She’s a great character to work with and having her come back now in crisis, as it were, because she’s pregnant is great too. She and Oliver have stepped out of the limelight to try and raise a baby and take a turn away from danger. Chloe lost her mom at an early age to illness. Her mom was institutionalized and she didn’t really know her at all. Ollie lost his parents when he was very young too so he knows what it’s like to not have a whole family. Whether or not it’s realistic for everybody and they get dragged back into the hero world or not is another thing, but they’re at least trying to do what’s right for their baby.
You’ll see in this week’s chapter coming up, there is some yearning in her for getting back to that life she left behind but the reality is that this decision might be for the best. We’ll see some of that conflict come out. She and Lois have a side adventure as part of this story.
The first print issue of “Smallville: Season 11” dropped this week, but the first three chapters have already been released digitally. Can you bring us up to speed where we are with the weekly without spoiling too much for the print readers?
Like you said, it’s a tricky balance. What’s coming in the next three weeks of digital releases is that Batman enters the fray. He came into “Smallville” Season 11 in a big way during “Detective” and again in the Martian Manhunter arc called “Effigy,” but now there is seemingly a Superman-related hate crime that occurs in the wake of his alien announcement so Lois and Chloe saddle up to look into it and as always, things are not as easy as they would appear. They get pulled into a big Gotham adventure with Batman and Nightwing.
“Smallville: Alien” is slated for 12 digital chapters (four print issues) and as you mentioned it continues the story from “Smallville: Season 11” but it isn’t specifically tagged that way. Once this story is done, can we expect “Smallville Season 12” or is there another miniseries in the pipeline?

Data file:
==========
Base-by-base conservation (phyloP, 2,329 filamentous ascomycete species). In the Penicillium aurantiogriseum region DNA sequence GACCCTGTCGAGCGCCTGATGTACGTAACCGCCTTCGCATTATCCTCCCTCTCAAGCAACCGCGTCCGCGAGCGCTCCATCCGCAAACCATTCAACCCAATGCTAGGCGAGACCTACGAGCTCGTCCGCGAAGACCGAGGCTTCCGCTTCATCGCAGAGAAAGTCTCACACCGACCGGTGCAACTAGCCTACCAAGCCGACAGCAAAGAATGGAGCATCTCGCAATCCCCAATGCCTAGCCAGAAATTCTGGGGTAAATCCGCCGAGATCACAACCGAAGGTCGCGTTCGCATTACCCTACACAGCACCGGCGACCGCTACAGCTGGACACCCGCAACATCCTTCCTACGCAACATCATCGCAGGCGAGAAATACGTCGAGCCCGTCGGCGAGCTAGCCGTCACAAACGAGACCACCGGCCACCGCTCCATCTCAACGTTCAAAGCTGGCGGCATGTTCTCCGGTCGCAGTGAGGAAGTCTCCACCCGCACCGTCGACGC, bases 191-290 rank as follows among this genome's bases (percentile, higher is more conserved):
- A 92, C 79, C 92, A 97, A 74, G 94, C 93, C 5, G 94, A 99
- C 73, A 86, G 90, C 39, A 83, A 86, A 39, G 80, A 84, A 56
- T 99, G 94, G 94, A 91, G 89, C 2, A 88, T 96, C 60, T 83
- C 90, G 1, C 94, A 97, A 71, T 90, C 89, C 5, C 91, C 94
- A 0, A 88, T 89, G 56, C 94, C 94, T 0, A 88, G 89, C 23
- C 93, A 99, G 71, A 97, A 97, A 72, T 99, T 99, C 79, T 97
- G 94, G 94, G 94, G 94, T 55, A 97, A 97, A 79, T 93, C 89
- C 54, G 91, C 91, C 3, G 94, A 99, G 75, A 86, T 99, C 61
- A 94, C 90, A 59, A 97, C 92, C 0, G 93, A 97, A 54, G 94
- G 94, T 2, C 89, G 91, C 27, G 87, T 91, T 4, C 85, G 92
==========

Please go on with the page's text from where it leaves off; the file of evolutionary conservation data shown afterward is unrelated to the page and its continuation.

The cover of “Smallville: Alien” #1 states underneath the title, “Season 11 continues,” so every mini, every special from here on out is still part of “Season 11” even though it doesn’t have “Season 11” in the title. We were heading into Chapter 70. In what I believe is a very smart way to get folks into the book again, because I don’t think anyone can be blamed if they want jump into a series and not want to go back all the way to Chapter 1, we’ve started this miniseries to continue the story. Having those new #1 issues will help people greatly slide into the series. And then once they’re hooked, they can play catch-up.
Will readers ever see “Smallville Season 12?”
I am so snowblind being in Season 11 because there is still so much more to come but I know how it ends, I know when it ends and that’s the goal right now. Once we’re done, we can figure out what happens after. You don’t think about the next marathon you’re going to run while you’re still running the first one. [Laughs]
But the story continues beyond “Smallville: Alien”?
Oh yes, but I can’t say how. What I can say is that we’re introducing another big DC guest star into the “Smallville” mythos.
“Smallville: Alien” #1, by Bryan Q. Miller and featuring art by Edgar Salazar, is available now. The first three chapters are also available digitally and Chapter 4 will be released this Friday.